Free to Protest
A small update on a post I write a while back about the struggle for student political activities at Hosei University in Tokyo.
Five university student, who had been charged in June 2009 with acts of violence and vandalism and acquitted in May 2012, were cleared again in February of this year after the Court of Appeal admitted the evidence against them was inconclusive.
The students (four from the University and one student activist formerly from Tohoku University) were detained for 8 months as the police tried to extract confessions from them. Confessions are often the only form of evidence available to the prosecution due to lackadaisical or inept police work. Though it is well known that many are given under duress and unsafe (indeed a lot are withdrawn as soon as the defendant reaches a courtroom) in the Japanese courts they carry a lot of weight and thus lead to a very high conviction rate. The lack of any self-incriminating confession by the Hosei Five (as they came known) plus inadequate CCTV footage and witness statements left the court no choice to to reject the appeal brought by the university.
Now the former students, Taku Arai, Makoto Masui, Ryo Onda, Yuichi Utsumi and Yosuke Oda, with the support of the radical student union, Zengakuren are free to spearhead the fight against the authorities at Hosei University who they accuse of suppressing human-rights like free speech and student political participation along with broader, neo-liberal crimes such as profiting from education, by increasing student fees and outsourcing.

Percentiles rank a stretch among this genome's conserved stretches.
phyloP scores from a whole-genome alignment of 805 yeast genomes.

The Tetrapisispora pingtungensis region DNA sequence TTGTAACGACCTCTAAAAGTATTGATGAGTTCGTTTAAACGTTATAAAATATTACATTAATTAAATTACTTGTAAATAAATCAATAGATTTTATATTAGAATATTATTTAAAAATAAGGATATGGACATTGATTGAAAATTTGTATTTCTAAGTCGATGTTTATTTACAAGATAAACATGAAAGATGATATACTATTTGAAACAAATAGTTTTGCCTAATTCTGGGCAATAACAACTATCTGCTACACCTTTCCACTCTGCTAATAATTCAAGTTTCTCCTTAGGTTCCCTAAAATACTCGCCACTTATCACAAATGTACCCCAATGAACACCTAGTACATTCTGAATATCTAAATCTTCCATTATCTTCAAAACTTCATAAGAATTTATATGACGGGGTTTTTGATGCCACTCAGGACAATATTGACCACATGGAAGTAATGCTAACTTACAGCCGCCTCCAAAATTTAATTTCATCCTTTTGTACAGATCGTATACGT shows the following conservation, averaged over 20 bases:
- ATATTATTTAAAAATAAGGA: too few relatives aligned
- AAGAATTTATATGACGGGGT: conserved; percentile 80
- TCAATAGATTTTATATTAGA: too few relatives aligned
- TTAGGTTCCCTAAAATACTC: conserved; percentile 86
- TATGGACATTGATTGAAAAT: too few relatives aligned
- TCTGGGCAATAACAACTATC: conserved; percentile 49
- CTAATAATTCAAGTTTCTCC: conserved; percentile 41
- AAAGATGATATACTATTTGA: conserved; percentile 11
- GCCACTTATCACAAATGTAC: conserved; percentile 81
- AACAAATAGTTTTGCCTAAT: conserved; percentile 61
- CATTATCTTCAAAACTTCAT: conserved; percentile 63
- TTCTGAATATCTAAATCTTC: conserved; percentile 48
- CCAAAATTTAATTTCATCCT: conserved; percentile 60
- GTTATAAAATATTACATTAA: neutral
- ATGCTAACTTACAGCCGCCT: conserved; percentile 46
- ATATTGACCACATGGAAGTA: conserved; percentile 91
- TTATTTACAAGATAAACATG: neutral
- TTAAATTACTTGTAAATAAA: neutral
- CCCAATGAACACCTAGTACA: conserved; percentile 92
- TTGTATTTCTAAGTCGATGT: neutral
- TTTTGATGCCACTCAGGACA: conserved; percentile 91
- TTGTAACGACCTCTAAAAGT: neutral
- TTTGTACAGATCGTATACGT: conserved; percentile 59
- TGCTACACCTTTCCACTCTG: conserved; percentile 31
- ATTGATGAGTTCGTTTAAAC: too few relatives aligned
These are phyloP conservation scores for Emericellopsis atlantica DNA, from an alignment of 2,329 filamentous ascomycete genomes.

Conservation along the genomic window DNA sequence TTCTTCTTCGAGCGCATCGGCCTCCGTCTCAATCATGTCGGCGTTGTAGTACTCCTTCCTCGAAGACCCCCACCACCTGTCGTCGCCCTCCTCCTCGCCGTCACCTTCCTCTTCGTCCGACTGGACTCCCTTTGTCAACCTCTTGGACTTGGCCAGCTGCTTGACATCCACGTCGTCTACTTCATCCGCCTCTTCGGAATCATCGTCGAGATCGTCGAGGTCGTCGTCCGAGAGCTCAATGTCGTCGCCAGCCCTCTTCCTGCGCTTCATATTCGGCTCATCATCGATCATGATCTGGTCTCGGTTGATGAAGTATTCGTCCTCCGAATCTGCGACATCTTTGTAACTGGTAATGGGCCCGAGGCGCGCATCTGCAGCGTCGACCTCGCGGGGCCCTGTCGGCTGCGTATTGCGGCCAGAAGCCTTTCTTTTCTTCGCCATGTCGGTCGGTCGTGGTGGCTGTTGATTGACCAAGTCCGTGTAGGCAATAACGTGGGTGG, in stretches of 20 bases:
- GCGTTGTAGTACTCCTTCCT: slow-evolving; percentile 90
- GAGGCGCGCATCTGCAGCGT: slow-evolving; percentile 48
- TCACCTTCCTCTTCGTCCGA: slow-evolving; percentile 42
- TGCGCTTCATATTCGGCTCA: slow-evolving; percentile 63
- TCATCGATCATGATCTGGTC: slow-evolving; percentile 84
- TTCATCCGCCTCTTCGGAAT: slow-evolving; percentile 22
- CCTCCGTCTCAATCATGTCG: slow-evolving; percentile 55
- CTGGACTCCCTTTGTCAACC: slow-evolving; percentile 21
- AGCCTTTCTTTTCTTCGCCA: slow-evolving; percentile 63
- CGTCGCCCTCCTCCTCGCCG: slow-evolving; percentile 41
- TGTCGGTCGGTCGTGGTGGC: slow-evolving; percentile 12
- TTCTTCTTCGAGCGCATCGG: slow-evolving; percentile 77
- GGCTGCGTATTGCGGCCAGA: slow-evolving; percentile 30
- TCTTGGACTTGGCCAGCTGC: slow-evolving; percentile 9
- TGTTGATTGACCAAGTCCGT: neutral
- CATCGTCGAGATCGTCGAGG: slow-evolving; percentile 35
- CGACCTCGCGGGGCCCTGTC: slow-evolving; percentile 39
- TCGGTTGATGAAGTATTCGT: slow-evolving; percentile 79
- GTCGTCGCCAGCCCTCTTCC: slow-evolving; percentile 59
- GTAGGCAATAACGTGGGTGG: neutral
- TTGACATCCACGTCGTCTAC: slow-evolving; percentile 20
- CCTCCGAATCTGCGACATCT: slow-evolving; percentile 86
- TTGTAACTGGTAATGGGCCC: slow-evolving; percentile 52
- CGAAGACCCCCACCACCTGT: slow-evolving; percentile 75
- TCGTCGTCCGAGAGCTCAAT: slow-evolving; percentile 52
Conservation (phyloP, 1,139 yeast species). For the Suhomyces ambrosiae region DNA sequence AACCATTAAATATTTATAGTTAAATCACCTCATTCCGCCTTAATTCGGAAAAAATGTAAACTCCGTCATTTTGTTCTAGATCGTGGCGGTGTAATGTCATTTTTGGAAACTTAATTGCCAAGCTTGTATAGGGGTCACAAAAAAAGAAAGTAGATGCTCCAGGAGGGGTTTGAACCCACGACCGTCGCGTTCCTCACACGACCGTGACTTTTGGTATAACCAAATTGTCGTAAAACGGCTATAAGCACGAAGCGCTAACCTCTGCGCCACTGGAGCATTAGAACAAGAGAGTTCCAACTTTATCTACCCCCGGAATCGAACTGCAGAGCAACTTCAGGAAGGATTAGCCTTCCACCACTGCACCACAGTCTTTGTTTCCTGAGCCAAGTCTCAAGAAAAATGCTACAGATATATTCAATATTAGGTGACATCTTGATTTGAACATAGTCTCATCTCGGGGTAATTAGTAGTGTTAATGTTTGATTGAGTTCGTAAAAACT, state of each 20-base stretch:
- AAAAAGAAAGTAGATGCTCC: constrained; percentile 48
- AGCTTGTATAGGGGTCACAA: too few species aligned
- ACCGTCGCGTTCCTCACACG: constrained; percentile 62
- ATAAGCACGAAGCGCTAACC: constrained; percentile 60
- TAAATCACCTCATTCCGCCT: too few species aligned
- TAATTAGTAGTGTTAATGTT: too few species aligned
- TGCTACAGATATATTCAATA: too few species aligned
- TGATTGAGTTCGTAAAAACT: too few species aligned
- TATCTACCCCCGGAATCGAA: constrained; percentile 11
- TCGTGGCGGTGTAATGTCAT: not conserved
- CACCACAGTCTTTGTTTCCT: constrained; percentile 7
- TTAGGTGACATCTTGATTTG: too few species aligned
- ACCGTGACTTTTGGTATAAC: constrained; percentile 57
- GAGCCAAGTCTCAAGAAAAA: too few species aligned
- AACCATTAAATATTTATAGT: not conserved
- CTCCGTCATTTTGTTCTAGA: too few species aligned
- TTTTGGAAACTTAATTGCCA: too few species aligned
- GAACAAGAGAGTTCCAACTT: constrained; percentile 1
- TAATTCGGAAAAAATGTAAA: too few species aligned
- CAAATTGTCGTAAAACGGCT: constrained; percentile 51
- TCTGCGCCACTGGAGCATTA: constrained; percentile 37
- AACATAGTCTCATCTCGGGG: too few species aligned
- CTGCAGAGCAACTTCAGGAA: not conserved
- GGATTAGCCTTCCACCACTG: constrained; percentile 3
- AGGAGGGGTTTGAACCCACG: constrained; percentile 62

Since the troubles began at the university in 2006, there have been 125 people arrested or indicted for offences related to activism and eight Hosei students have been suspended indefinitely. Three of the Hosei Five were also expelled and in a protest on Friday last week (April 25th) several of those that had been affected by the campus’s clampdown noisily demanded the university publicly apologise to them and the other students that were caught up in the troubles and reinstate the students that were excluded.
About 60 people took apart in the protest which was policed by a roughly equal number of Tokyo’s finest and the private Hosei security guards. Just as last time the rally was noisy but small and mostly ignored by the other students, a handful of whom came to watch. There was one pantomime-like attempt to break the cordon and gain access to the university (top photo).
But the only real violence I saw was committed against one of the protesters: As activists, Yuhimaru Takeda and Makoto Masui (second photo) took up positions on the sidewalk to give a speech, an old man, pushing a wheelchair, took umbrage at the minute inconvenience he suffered in manoeuvring the even older lady in the chair around the protest by kicking Takeda hard in the chest. The young man went spilling across the road towards the main protest and the police van before regaining his balance and resuming his position on the sidewalk. he was winded and shocked but aside from angrily shouting questions at the attacker as he walked off, he did nothing. The police did nothing to apprehend the attacker also of course.
For a more in depth analysis of the issues regarding the protests at Hosei University and the court cases surrounding them have a look at this article by William Andrews in the Japan Times. With a couple of my images from Friday to accompany it.